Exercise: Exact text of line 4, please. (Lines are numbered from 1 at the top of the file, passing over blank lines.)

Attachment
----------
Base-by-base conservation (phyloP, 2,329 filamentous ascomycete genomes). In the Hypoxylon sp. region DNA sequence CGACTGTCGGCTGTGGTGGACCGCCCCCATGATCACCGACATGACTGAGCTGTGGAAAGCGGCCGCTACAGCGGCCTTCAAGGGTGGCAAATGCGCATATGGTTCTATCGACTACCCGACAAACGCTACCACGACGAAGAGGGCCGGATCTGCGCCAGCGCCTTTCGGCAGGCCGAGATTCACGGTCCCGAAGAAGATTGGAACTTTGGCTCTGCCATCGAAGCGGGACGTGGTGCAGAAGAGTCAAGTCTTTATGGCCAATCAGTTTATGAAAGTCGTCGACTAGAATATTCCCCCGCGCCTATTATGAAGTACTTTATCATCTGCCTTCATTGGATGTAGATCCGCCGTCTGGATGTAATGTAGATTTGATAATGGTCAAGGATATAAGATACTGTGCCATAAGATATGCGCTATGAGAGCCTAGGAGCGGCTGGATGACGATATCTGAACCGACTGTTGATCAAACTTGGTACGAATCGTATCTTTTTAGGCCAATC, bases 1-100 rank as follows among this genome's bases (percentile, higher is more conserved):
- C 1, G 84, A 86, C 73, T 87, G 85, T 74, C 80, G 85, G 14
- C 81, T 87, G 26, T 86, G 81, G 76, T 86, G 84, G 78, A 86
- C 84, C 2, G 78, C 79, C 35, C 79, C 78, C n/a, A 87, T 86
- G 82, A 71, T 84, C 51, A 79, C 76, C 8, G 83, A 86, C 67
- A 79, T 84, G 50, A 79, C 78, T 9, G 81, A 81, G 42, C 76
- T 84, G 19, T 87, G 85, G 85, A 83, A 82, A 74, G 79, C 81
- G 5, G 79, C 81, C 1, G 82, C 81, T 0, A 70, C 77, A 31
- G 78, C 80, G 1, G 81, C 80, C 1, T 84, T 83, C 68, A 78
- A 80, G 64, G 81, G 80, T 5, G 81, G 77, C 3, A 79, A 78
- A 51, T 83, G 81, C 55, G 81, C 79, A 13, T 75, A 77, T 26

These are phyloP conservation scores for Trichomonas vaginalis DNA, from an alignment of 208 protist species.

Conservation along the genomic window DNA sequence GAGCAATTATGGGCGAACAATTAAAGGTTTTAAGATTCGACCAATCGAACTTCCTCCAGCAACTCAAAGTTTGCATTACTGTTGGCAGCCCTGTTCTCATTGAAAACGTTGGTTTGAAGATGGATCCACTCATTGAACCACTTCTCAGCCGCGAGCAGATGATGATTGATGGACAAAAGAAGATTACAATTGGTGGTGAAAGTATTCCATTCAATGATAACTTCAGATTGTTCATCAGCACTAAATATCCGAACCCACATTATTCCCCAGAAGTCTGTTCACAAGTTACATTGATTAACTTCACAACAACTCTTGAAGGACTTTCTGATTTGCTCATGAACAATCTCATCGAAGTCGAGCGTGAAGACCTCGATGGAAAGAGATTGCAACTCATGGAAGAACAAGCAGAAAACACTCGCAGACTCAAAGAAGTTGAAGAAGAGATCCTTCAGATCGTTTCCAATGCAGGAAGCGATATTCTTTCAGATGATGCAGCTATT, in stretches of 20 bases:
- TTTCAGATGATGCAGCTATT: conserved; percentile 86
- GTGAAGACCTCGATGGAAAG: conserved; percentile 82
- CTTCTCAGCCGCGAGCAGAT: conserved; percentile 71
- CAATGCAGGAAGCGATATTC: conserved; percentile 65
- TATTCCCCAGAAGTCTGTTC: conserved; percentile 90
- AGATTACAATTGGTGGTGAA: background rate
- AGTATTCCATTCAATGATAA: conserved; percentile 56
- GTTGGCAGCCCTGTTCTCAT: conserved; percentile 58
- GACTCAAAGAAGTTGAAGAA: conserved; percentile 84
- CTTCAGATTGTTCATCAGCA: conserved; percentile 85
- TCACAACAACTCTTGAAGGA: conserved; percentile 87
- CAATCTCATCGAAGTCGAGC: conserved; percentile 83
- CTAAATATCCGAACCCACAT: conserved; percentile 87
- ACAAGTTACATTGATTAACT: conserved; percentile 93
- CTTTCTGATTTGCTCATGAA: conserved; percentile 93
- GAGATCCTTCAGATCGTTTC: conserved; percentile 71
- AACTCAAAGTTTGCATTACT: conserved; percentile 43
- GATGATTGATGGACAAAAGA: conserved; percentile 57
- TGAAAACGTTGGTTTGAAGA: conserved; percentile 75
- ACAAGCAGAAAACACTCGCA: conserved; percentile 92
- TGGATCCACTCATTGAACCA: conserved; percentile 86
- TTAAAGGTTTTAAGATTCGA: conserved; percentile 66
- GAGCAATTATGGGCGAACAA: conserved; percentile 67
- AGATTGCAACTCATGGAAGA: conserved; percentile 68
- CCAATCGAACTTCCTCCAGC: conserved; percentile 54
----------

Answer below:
- C 84, C 2, G 78, C 79, C 35, C 79, C 78, C n/a, A 87, T 86